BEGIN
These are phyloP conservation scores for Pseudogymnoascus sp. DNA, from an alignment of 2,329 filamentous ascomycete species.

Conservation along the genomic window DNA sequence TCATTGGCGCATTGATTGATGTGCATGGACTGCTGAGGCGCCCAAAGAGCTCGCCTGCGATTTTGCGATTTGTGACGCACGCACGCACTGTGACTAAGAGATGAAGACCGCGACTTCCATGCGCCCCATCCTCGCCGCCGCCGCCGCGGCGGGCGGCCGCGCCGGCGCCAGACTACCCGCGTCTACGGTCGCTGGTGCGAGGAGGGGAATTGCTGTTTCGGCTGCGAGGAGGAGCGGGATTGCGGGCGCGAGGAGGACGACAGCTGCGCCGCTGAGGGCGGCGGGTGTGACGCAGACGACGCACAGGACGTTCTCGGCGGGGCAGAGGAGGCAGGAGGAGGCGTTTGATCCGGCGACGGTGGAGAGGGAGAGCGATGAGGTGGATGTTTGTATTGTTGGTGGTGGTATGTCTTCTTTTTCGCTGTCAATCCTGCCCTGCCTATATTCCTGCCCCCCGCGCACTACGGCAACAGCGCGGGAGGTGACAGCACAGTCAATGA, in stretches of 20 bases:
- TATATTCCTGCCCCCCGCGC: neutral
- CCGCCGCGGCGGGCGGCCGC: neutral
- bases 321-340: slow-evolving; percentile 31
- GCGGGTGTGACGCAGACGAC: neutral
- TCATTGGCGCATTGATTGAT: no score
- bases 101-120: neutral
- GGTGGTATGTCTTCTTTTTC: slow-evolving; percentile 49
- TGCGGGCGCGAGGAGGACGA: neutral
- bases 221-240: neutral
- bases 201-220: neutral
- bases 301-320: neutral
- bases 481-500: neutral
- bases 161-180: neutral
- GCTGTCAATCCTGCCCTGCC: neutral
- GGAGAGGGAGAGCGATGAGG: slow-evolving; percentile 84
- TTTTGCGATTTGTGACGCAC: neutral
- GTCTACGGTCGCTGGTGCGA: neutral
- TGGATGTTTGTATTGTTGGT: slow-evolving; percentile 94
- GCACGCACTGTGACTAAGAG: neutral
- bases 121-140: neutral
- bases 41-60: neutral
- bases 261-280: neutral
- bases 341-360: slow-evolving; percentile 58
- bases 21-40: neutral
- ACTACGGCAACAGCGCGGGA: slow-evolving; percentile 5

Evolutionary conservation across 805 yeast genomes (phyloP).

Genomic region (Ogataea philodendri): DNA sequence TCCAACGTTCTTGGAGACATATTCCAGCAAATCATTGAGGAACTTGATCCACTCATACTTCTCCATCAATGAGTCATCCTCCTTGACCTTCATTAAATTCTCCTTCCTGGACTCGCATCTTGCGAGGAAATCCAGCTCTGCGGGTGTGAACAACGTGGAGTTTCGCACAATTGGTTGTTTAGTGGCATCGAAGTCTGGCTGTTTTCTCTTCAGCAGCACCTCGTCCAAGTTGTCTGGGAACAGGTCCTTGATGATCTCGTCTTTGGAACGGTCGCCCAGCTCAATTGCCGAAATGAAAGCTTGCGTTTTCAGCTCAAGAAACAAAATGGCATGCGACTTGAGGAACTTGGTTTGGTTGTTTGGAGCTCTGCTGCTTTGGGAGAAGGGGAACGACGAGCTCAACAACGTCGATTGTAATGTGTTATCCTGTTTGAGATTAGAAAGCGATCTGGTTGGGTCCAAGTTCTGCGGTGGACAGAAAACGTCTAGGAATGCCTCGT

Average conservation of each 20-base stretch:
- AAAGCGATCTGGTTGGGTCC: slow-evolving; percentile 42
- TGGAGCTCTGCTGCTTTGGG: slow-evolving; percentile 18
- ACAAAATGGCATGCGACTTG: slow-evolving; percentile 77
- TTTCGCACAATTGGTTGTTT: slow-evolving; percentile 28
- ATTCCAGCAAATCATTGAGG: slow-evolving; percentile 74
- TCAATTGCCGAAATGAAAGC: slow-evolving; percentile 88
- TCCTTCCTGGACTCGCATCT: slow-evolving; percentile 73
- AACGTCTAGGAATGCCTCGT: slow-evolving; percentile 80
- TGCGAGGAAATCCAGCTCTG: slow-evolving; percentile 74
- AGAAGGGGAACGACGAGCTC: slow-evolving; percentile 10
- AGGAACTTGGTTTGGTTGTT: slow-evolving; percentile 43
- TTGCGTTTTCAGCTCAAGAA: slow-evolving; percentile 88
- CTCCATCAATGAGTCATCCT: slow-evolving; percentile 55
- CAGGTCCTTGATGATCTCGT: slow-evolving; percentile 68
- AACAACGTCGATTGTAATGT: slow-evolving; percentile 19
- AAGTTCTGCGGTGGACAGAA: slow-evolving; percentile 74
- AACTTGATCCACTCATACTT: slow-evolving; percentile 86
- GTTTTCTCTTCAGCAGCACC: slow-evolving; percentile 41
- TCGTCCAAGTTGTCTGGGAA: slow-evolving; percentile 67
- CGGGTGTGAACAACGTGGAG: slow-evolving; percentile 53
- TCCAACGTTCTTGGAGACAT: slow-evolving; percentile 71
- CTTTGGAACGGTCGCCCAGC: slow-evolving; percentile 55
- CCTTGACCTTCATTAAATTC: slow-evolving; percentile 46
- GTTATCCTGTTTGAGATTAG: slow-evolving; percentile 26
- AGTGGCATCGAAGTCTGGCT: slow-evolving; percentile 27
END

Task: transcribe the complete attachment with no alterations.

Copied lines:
These are phyloP conservation scores for Pseudogymnoascus sp. DNA, from an alignment of 2,329 filamentous ascomycete species.

Conservation along the genomic window DNA sequence TCATTGGCGCATTGATTGATGTGCATGGACTGCTGAGGCGCCCAAAGAGCTCGCCTGCGATTTTGCGATTTGTGACGCACGCACGCACTGTGACTAAGAGATGAAGACCGCGACTTCCATGCGCCCCATCCTCGCCGCCGCCGCCGCGGCGGGCGGCCGCGCCGGCGCCAGACTACCCGCGTCTACGGTCGCTGGTGCGAGGAGGGGAATTGCTGTTTCGGCTGCGAGGAGGAGCGGGATTGCGGGCGCGAGGAGGACGACAGCTGCGCCGCTGAGGGCGGCGGGTGTGACGCAGACGACGCACAGGACGTTCTCGGCGGGGCAGAGGAGGCAGGAGGAGGCGTTTGATCCGGCGACGGTGGAGAGGGAGAGCGATGAGGTGGATGTTTGTATTGTTGGTGGTGGTATGTCTTCTTTTTCGCTGTCAATCCTGCCCTGCCTATATTCCTGCCCCCCGCGCACTACGGCAACAGCGCGGGAGGTGACAGCACAGTCAATGA, in stretches of 20 bases:
- TATATTCCTGCCCCCCGCGC: neutral
- CCGCCGCGGCGGGCGGCCGC: neutral
- bases 321-340: slow-evolving; percentile 31
- GCGGGTGTGACGCAGACGAC: neutral
- TCATTGGCGCATTGATTGAT: no score
- bases 101-120: neutral
- GGTGGTATGTCTTCTTTTTC: slow-evolving; percentile 49
- TGCGGGCGCGAGGAGGACGA: neutral
- bases 221-240: neutral
- bases 201-220: neutral
- bases 301-320: neutral
- bases 481-500: neutral
- bases 161-180: neutral
- GCTGTCAATCCTGCCCTGCC: neutral
- GGAGAGGGAGAGCGATGAGG: slow-evolving; percentile 84
- TTTTGCGATTTGTGACGCAC: neutral
- GTCTACGGTCGCTGGTGCGA: neutral
- TGGATGTTTGTATTGTTGGT: slow-evolving; percentile 94
- GCACGCACTGTGACTAAGAG: neutral
- bases 121-140: neutral
- bases 41-60: neutral
- bases 261-280: neutral
- bases 341-360: slow-evolving; percentile 58
- bases 21-40: neutral
- ACTACGGCAACAGCGCGGGA: slow-evolving; percentile 5

Evolutionary conservation across 805 yeast genomes (phyloP).

Genomic region (Ogataea philodendri): DNA sequence TCCAACGTTCTTGGAGACATATTCCAGCAAATCATTGAGGAACTTGATCCACTCATACTTCTCCATCAATGAGTCATCCTCCTTGACCTTCATTAAATTCTCCTTCCTGGACTCGCATCTTGCGAGGAAATCCAGCTCTGCGGGTGTGAACAACGTGGAGTTTCGCACAATTGGTTGTTTAGTGGCATCGAAGTCTGGCTGTTTTCTCTTCAGCAGCACCTCGTCCAAGTTGTCTGGGAACAGGTCCTTGATGATCTCGTCTTTGGAACGGTCGCCCAGCTCAATTGCCGAAATGAAAGCTTGCGTTTTCAGCTCAAGAAACAAAATGGCATGCGACTTGAGGAACTTGGTTTGGTTGTTTGGAGCTCTGCTGCTTTGGGAGAAGGGGAACGACGAGCTCAACAACGTCGATTGTAATGTGTTATCCTGTTTGAGATTAGAAAGCGATCTGGTTGGGTCCAAGTTCTGCGGTGGACAGAAAACGTCTAGGAATGCCTCGT

Average conservation of each 20-base stretch:
- AAAGCGATCTGGTTGGGTCC: slow-evolving; percentile 42
- TGGAGCTCTGCTGCTTTGGG: slow-evolving; percentile 18
- ACAAAATGGCATGCGACTTG: slow-evolving; percentile 77
- TTTCGCACAATTGGTTGTTT: slow-evolving; percentile 28
- ATTCCAGCAAATCATTGAGG: slow-evolving; percentile 74
- TCAATTGCCGAAATGAAAGC: slow-evolving; percentile 88
- TCCTTCCTGGACTCGCATCT: slow-evolving; percentile 73
- AACGTCTAGGAATGCCTCGT: slow-evolving; percentile 80
- TGCGAGGAAATCCAGCTCTG: slow-evolving; percentile 74
- AGAAGGGGAACGACGAGCTC: slow-evolving; percentile 10
- AGGAACTTGGTTTGGTTGTT: slow-evolving; percentile 43
- TTGCGTTTTCAGCTCAAGAA: slow-evolving; percentile 88
- CTCCATCAATGAGTCATCCT: slow-evolving; percentile 55
- CAGGTCCTTGATGATCTCGT: slow-evolving; percentile 68
- AACAACGTCGATTGTAATGT: slow-evolving; percentile 19
- AAGTTCTGCGGTGGACAGAA: slow-evolving; percentile 74
- AACTTGATCCACTCATACTT: slow-evolving; percentile 86
- GTTTTCTCTTCAGCAGCACC: slow-evolving; percentile 41
- TCGTCCAAGTTGTCTGGGAA: slow-evolving; percentile 67
- CGGGTGTGAACAACGTGGAG: slow-evolving; percentile 53
- TCCAACGTTCTTGGAGACAT: slow-evolving; percentile 71
- CTTTGGAACGGTCGCCCAGC: slow-evolving; percentile 55
- CCTTGACCTTCATTAAATTC: slow-evolving; percentile 46
- GTTATCCTGTTTGAGATTAG: slow-evolving; percentile 26
- AGTGGCATCGAAGTCTGGCT: slow-evolving; percentile 27